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topic 31820

Blackening zamak and zinc castings to antique look




A discussion started in 1996 but continuing through 2020

1996

Q. Dear sir,

Is it possible to apply a black chromate directly onto a zinc die-casting without zinc plating the part first? Although it sounds logical, I have not been able to make this work.

Keith Rosenblum
plating shop - St. Paul, Minnesota


2001

A. Mr. Rosenblum,

Black chromating is difficult to produce on zinc castings, but there has been research performed by Ilzro on this matter.

Ryan Winter
- Maybrook, New York



Ultrex Z 27

2001

Q. We are currently experimenting with Ultrex Z-27, a chemical to blacken Zinc Diecastings. I was wondering if anyone has had any experience with this and if so what problems did you encounter?

Bob Lehenbauer
- Monroe City, Missouri USA



Hi Bob. We don't really like to discuss proprietary products here (why?).

But in general terms, it's a lot easier to consistently & aesthetically blacken zinc plating than diecastings -- which may have cold shuts, porosity, inclusions, and other materials (like varying amounts of aluminum). I think this situation of difficulty with castings persists regardless of what brand or type of chemical blackening you use. Iridescent yellow chromating, where less consistency is inherent and expected, may be more achievable.

Regards,

Ted Mooney, finishing.com Teds signature
Ted Mooney, P.E.
finishing.com - Pine Beach, New Jersey
Striving to live Aloha



Blackening Zamak KS

2004

Q. Hi

I have just transferred to casting zamak ks I am casting in centrifuge {used to cast pewter}.

I am having a problem blackening zamak ks for antique look -- don't know which blackener to use.

Please help ?

Efi Maya
casting - Telaviv, Israel


2004

A. You can use 200 gm iron chloride/1 lit water solution (cold immersion, up to 20 minutes). 12 gm copper sulphate/15 gm potassium permanganate/1 lit water solution (90 °C) solution works too.

Good luck!

Goran Budija
- Zagreb, Croatia



To minimize search efforts and to offer multiple viewpoints, we combined previously separate threads onto this page. Please forgive any resultant repetition, failures of chronological order, or what may look like readers disrespecting previous responses -- those other responses may not have been on the page at the time :-)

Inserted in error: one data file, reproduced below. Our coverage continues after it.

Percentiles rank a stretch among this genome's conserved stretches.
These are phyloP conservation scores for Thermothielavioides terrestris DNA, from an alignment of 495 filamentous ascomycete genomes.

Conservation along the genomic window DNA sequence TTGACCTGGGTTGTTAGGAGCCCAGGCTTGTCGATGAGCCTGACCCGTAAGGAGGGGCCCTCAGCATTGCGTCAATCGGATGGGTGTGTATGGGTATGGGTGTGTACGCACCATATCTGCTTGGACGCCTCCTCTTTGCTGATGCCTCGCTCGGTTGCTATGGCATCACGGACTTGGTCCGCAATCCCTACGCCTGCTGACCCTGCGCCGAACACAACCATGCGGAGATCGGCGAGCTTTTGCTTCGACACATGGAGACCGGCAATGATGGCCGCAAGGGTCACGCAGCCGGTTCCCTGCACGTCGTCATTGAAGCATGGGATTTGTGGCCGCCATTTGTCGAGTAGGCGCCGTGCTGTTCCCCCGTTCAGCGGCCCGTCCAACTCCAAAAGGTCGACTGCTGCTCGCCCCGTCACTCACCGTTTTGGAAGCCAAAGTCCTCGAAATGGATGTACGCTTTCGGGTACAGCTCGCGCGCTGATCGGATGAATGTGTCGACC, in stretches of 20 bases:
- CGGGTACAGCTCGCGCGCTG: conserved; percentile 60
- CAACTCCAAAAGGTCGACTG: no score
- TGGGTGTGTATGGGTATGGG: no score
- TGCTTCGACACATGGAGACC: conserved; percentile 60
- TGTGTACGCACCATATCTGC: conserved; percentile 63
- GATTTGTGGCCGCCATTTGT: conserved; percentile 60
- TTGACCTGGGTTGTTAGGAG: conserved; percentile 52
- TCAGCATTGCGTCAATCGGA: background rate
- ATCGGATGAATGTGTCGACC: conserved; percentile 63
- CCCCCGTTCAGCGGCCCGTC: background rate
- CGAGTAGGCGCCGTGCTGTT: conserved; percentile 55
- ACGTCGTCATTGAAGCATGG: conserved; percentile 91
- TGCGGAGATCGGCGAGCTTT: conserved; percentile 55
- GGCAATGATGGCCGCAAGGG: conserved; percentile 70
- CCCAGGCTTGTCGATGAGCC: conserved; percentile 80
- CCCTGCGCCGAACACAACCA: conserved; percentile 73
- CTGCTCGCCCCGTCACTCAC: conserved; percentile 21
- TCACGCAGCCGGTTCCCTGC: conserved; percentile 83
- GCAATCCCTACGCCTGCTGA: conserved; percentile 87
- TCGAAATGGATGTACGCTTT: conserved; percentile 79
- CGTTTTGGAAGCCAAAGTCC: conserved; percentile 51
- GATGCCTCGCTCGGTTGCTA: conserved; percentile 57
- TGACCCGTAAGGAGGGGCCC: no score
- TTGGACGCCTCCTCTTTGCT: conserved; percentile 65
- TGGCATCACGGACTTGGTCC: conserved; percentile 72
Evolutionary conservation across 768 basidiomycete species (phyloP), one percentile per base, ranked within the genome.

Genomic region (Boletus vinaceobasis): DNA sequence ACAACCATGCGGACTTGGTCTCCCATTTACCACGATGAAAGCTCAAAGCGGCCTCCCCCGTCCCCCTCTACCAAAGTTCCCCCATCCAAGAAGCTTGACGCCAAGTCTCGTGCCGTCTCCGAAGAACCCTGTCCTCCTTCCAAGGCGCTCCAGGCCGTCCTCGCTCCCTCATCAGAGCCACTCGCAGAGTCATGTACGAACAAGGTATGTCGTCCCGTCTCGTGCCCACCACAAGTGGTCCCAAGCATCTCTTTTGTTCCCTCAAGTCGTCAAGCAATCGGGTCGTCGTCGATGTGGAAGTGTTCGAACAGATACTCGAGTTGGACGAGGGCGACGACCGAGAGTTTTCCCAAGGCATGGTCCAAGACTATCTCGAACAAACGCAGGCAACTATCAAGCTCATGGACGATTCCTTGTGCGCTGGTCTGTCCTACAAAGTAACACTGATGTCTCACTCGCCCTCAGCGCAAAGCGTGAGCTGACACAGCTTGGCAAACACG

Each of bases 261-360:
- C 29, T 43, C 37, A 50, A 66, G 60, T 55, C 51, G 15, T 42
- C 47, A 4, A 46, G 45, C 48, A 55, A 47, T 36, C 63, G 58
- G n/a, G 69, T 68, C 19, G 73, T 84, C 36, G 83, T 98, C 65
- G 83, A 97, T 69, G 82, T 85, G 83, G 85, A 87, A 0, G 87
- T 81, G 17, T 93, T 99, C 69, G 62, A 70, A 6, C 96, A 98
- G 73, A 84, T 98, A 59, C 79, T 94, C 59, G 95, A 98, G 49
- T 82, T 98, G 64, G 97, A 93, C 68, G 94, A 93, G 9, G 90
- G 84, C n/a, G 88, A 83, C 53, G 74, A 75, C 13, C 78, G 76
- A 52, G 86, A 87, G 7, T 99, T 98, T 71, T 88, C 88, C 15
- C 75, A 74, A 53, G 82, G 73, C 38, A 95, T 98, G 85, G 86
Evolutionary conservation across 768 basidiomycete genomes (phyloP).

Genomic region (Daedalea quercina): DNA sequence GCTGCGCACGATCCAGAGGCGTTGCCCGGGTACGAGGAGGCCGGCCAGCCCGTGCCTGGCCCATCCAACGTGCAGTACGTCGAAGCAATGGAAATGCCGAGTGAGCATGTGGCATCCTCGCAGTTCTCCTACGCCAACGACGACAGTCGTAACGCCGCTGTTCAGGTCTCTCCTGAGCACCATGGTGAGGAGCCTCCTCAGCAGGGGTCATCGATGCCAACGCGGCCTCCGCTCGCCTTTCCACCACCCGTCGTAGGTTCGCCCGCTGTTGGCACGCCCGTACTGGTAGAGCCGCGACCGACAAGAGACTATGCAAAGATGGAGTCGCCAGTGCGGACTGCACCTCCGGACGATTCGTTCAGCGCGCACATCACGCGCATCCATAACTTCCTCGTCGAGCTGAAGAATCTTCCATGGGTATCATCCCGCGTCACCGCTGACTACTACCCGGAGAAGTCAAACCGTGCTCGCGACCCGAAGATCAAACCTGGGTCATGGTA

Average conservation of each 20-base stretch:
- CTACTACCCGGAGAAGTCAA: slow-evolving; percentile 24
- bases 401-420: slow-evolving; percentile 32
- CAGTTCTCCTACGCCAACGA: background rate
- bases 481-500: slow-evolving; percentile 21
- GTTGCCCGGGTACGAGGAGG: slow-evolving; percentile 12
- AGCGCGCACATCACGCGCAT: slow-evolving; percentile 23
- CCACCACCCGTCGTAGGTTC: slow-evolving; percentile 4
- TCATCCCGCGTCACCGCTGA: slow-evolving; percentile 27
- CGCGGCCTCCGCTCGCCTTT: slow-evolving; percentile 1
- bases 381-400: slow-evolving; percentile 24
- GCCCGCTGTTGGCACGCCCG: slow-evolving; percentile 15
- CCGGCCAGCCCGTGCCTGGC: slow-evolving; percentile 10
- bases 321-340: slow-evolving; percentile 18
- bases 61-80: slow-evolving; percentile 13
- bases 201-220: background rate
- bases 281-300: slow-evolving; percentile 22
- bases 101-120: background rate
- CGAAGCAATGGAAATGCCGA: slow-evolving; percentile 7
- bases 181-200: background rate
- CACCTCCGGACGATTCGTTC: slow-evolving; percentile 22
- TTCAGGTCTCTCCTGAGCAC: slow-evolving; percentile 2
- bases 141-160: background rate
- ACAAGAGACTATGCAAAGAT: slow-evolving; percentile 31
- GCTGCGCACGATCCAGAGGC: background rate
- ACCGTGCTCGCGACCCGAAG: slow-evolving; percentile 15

2004

Q. I have acquired an antique lamp with glass panel and cast zinc frame. The zinc casting appears to be bare metal, oxidized to a faintly greenish grey over many years. Many of the similar lamps which I see have a dark, usually black, color to the zinc, which does not appear to be an applied coating like paint or lacquer. I would like to know how that surface color was achieved; was it a metal plating process, a chemical conversion similar to blueing, or some other method. If the process can be produced at home safely I expect to try it, but I do not intend to get into metal plating.

Chris Paine
hobbyist - Pasadena, California, USA


2004

A. You can use 200 gm iron chloride/ 1 lit water solution! Your object must be grease and oxide free!

Good luck!

Goran Budija
- Zagreb , Croatia


2004

Q. Hi Goran,

So just to clarify, the formula is 200 grams of iron chloride with 1 liter of water. The process is cold immersion for 20 minutes. You say it should be free from grease. Do you think I can use the same cleaner/degreaser for zinc as I use for my copper sheeting?

Deanna Rich
- El Segundo, California, USA


affil. link
Black Patina for Zinc


A. Hi, Deanna

It's hard to say whether your cleaner/degreaser is safe for zinc if we don't know what it is. Most solvents are harmless to almost all metals, but caustic based cleaners may be too strong for zinc.

Rarely can you use a single batch of solution for two different purposes because of side reactions. So if you use an acidic solution like ferric chloride on copper, copper will become dissolved into it; then if you use it on zinc, the copper will immersion plate onto the zinc in the fashion of the familiar school lab where iron nails become covered with copper if placed in a copper sulphate solution. So it's best to maintain separate solutions for treating zinc and copper. Good luck.

Regards,

Ted Mooney, finishing.com Teds signature
Ted Mooney, P.E.
finishing.com - Pine Beach, New Jersey
Striving to live Aloha



December 14, 2014

Q. Could you please tell me the instruction for blackening zamak -- I need the resistance blackening!
Thanks.

hossein aghaie
- qazvin, Iran


December 2014

A. Hi Hossein. We appended your inquiry to a thread which hopefully at least partially answers it. But I don't know what you mean by "resistance blackening" ... can you try some different words?

Regards,

Ted Mooney, finishing.com Teds signature
Ted Mooney, P.E.
finishing.com - Pine Beach, New Jersey
Striving to live Aloha



Zamac 5 or 3 Post Machining Blackening

May 11, 2020 -- this entry appended to this thread by editor in lieu of spawning a duplicative thread

Q. We are buying a Zamac 3 or 5 casting that we are machining. We would like to blacken these after machining to match a black anodized part. What process will help us get there?
Thanks,
Tim

Tim McNabola
- Wallingford [PA? CT?]

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